Made popular by Apple, the “wet table” reflection effect is now so prevalent that we hardly notice it. That is, unless it’s botched due to a misunderstanding of how real reflections work. Avoid making the most common reflection errors in Photoshop by following these six rules:
Table of Contents
- Rule #1 – Make sure you have the correct image reflected.
- Rule #2 – Angled sides get their own reflections.
- Rule #3 – Separate items get their own reflections.
- Rule #4 – Items pointing toward you have smaller reflections than you think.
- Rule #5 – Cars don’t float. And they have underneathy-bits.
- Rule #6 – Round and cylindrical objects need special handling.
- Bonus Guide: Make It Look More Like a Wet Table Than a Mirror
- More Reflection Catastrophes
Photoshop Reflection Bloopers
The following images were created without a strict eye for detail.
In this photo we can see how a reflection appears when we look at a flat object face-on:
Notice the yellow lines I drew on the right-hand copy. The R is both upside down and backward. There is an element of perspective here too.
Reflection Realism in Photoshop
Here’s how to get a much more realistic reflection for a simple, flat item that is not turned at an angle:
- Start with a layer that has just your image, separate from the background.
- Press Ctrl+J (Mac: Cmd+J) to duplicate the layer.
- Press Ctrl+T (Mac: Cmd+T) to enter the Transform command.
- Click and drag down on the top-center square (handle) of the Transform box. Drag it all the way past the bottom edge of your object, so that it is flipped and not quite as tall as the original object.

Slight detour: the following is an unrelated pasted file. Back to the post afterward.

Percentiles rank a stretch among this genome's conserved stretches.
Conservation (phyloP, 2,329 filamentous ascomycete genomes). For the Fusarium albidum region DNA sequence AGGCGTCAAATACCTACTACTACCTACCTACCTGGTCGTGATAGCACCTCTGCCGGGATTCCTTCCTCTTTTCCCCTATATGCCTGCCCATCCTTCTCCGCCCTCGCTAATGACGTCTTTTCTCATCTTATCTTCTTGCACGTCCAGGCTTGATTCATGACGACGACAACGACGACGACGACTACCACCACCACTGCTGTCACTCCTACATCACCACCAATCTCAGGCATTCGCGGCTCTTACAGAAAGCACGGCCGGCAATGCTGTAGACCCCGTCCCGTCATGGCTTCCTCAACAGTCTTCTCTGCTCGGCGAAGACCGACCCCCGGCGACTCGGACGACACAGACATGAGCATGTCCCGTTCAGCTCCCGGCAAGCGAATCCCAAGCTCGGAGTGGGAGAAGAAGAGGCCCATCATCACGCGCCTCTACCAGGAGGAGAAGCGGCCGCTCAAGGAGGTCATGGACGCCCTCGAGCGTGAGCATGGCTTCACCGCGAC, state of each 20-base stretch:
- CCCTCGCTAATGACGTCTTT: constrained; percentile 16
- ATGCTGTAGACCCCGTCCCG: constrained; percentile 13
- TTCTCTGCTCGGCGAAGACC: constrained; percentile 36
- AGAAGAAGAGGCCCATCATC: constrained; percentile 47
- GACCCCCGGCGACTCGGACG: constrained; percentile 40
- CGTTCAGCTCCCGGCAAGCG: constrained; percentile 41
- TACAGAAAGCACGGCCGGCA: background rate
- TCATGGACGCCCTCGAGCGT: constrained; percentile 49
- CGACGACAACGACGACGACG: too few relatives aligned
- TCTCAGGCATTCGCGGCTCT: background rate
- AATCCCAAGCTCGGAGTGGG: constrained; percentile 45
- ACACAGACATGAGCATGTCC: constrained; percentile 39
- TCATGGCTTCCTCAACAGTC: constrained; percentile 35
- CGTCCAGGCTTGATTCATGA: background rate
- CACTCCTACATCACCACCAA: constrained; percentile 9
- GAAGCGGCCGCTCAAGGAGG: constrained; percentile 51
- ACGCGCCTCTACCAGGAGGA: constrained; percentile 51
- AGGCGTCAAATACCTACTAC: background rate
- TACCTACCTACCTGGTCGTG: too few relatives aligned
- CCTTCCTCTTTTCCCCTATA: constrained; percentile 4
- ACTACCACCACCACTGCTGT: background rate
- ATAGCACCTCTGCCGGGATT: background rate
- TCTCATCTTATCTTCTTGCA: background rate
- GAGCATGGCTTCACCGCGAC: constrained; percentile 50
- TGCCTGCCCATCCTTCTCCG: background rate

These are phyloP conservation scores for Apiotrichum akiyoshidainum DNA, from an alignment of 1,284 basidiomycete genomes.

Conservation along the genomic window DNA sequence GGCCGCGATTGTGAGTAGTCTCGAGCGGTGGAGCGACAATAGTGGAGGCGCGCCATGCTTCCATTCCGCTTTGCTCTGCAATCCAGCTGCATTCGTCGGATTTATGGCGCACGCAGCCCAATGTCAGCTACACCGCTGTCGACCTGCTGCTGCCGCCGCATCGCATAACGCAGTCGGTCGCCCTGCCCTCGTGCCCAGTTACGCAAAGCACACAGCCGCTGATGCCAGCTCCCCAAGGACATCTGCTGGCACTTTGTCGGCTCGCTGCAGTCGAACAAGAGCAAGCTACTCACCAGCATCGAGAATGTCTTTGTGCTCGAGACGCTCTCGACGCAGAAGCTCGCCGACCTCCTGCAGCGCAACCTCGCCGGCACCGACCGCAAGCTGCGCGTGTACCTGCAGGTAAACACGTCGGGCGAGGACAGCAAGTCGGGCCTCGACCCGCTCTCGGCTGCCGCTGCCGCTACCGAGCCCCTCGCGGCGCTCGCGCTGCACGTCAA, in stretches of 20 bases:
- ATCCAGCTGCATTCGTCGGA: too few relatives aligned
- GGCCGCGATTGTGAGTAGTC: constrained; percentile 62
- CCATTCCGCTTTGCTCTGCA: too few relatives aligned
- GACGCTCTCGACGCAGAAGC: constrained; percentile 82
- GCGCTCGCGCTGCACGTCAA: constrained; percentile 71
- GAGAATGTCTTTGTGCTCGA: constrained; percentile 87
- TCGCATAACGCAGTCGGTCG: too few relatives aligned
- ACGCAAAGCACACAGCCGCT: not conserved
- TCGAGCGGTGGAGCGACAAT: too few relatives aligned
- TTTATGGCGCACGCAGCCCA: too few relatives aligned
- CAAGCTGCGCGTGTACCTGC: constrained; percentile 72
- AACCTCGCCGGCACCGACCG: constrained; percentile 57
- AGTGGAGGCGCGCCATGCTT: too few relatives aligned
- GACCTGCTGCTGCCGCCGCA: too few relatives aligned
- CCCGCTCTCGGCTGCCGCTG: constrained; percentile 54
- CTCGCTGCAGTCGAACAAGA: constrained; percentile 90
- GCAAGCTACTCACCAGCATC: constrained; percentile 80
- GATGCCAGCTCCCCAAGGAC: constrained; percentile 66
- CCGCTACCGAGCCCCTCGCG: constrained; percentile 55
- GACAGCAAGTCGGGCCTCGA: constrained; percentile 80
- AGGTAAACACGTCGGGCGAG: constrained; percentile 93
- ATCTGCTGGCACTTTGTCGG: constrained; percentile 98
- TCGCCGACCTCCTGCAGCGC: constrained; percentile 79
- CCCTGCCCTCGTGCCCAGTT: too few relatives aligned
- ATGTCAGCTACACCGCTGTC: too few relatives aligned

- Press Enter/Return to complete the transformation.
- Click on the Add Layer Mask icon at the bottom of the Layers panel.
- Select the Gradient tool from the Tools panel.
- Up in the Control panel, click on the Click to open Gradient picker icon.
- Select the Black,White gradient (3rd from the left on the top row).
- Select the Linear Gradient in the Control panel.
- Make sure that the layer mask is still selected in the Layers panel. It should have a broken rectangle framing it.
- Click and drag a gradient from the center of the reflection up to where the two box images meet. Hold the Shift key down to keep the gradient straight. Don’t let go of the Shift key until you let go of the mouse button.
Because you are on the layer mask, instead of seeing a black-to-white gradient, you will see the reflection disappear as it nears the middle.
You’re done with the basic reflection. To see it clearly, you need a background behind it. I have a white background here:
To make this image more realistic, add perspective.
- Select the top (reflection) layer and press Ctrl+E (Cmd+E) to merge it down to the original image layer.
- Edit > Transform > Perspective.
- Click and drag the bottom-left handle to the right a bit.
- Press Enter/Return to save the transformation.
Finally, I added a thin black shadow line with the Line tool. I also put a chic white-to-gray gradient on the background layer.